Most Active Stories
- Why Doesn't The Sunshine State Use More Solar Energy?
- Free Rides In 95 Express Lanes Coming To An End For Hybrid Drivers
- Sholom & Mohamed: Brothers In Spite Of Israeli-Palestinian Conflict
- How Panama Cut Poor Kids Out Of A Florida Millionaire's Will
- Despite Pioneering Integration, Jumbo's Did Not Survive
Wed January 2, 2013
Florida's Mortgage Mess: Among The Worst In The U.S.
For the last three months, Florida has led the nation in the number of homes in some stage of foreclosure.
But that is only the tip of the iceberg. Since the start of the recession, the foreclosure crisis has been a horror story for the Sunshine State.
Imagine if every single home in Orlando and its suburbs had been foreclosed. The picture of boarded up houses would be staggering. That’s actually how many homes were foreclosed on in Florida from 2007 until the end of October 2012. More than 400,000 homes.
Now a different image: In Broward County alone, 59,000 homes were foreclosed upon. So, picture every house in the cities of Naples, Fort Meyers and Sarasota combined – abandoned. Every single one.
The Feedback Loop
Barry Zigas, the Director of Housing Policy with the Consumer Federation of America, says Florida was among the hardest hit by the foreclosure crisis in the country.
“That’s partly because of the popularity of living there, it’s partly because of how much of the economy was built on construction, so you had a kind of never-ending feedback loop,” Zigas says.
Zigas says the surge of speculative investors who pumped up the condo market was another major factor in the beginning.
“But that causes property values to drop everywhere and that puts all homeowners in jeopardy and of course one of the longer lasting consequences of this market failure and the collapse of the housing boom has been an extended period of unusually high unemployment and under-employments and of course that has also been driving people to the brink of financial ruin,” she explains.
The Mortgage Bankers Association says Florida has double the national average of mortgages that are currently delinquent. At eight percent, that figure doesn’t count those already in foreclosure. Nor does it count those who owe more than the house is now worth, but have been making their payments anyway.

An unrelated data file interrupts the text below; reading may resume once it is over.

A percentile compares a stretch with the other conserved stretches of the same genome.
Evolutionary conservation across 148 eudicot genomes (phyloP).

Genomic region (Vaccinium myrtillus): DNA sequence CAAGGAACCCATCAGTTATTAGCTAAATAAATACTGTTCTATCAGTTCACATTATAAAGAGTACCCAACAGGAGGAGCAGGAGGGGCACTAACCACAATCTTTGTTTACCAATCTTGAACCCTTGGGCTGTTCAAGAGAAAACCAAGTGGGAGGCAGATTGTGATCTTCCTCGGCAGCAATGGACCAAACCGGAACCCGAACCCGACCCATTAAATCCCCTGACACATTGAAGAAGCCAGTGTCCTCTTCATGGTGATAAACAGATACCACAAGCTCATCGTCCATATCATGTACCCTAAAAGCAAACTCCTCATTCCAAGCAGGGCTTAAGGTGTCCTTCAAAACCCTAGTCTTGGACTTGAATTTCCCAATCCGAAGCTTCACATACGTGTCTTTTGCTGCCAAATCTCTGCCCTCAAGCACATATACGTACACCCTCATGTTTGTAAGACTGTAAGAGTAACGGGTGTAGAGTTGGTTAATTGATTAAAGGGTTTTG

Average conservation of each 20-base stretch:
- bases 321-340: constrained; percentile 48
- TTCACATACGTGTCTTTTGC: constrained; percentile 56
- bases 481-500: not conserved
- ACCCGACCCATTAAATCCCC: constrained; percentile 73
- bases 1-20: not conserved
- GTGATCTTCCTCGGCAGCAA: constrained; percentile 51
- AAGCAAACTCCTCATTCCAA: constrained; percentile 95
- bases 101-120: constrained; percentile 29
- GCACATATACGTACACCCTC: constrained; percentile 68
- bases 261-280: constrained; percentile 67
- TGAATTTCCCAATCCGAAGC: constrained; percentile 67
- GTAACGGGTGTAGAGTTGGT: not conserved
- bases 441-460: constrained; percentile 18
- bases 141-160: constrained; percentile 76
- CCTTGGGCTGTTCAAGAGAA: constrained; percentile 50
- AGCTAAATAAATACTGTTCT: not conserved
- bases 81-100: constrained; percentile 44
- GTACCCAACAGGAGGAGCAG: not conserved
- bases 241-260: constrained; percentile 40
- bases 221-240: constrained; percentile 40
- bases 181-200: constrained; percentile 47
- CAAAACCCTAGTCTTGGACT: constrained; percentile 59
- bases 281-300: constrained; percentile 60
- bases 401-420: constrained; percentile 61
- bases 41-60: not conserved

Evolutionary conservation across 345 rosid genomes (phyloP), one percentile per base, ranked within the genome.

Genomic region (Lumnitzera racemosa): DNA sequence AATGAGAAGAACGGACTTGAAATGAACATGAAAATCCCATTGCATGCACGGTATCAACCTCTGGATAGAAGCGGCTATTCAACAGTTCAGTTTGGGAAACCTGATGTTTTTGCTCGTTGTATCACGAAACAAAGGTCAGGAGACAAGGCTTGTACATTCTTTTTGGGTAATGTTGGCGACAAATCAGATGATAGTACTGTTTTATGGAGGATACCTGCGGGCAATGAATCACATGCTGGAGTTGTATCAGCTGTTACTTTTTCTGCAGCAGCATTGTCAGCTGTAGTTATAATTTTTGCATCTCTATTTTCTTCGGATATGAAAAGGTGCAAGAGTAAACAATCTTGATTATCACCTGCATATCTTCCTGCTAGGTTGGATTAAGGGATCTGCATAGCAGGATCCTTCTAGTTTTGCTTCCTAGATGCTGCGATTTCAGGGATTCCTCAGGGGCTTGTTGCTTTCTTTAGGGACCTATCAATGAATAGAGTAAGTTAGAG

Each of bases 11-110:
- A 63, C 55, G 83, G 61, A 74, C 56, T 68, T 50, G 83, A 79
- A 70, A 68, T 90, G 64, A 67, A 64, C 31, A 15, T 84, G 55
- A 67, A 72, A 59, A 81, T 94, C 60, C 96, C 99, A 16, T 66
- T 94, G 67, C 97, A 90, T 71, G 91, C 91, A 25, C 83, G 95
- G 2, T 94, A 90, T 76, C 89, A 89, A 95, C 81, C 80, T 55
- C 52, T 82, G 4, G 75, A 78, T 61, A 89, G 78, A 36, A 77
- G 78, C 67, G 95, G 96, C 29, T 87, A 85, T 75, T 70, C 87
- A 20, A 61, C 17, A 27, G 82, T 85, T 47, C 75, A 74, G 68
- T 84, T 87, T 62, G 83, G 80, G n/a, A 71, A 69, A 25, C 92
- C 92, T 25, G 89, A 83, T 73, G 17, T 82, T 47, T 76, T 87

Where To Turn?
Marla Popkin is a 51-year-old Occupational Therapist in Miami who’s been paying her mortgage faithfully. But work has been very thin the last couple of years.
“I cashed out an annuity a couple of months ago, so I’ll get taxed on that,” she says.
Her mortgage payments are just under $2,000 a month.
“I have like $6,000 left to my name and I’m trying to decide – like today, I had the real estate agent up – should I try to rent it, you know," she says. "Should I sell it?”
A number of resources have cropped up in the past few years to help people in trouble with their mortgages. There are 15 different federal programs alone.
Among the major banks, Wells Fargo has run a series of Home Preservations Workshops across Florida recently, inviting customers with troubled mortgages to come to a local hall, learn about all the options, federal and otherwise, and usually have a positive answer within an hour.
“Modification is the one most probably widely understood," says Michelle Grier, who helps run the Wells Fargo workshops. "But there are others like a repayment plan, a forebearance, a refinance… We don’t want the house to go into foreclosure.”
Mary Haggins of Riviera Beach was one of those who got a modification to her mortgage at a West Palm Beach workshop.
“Originally, I was working and then I got a pay cut," she explains. "I lost my job. Then I got sick, had a heart attack and my daughter and I, we’ve been struggling to, you know, get ourselves back on the right track and it’s been a long, long trying road.”
Mary and her daughter are back working now. Those who are out of work or are under-employed due to no fault of their own must turn to the Hardest Hit program.
If you are facing similar problems, there are resources at your disposal:
- The United States Department of Housing and Urban Development (HUD) offers a series of online tips and resources to avoid foreclosure.
- The Florida Housing Finance Corporation maintains a calendar of foreclosure counseling events and a list of approved foreclosure avoidance counselors.
- There is also a toll free number for HUD. It's 888-995-4673
- It is important to only use non-profit counseling services recommended by the HUD or by the Florida Housing Finance Corporation.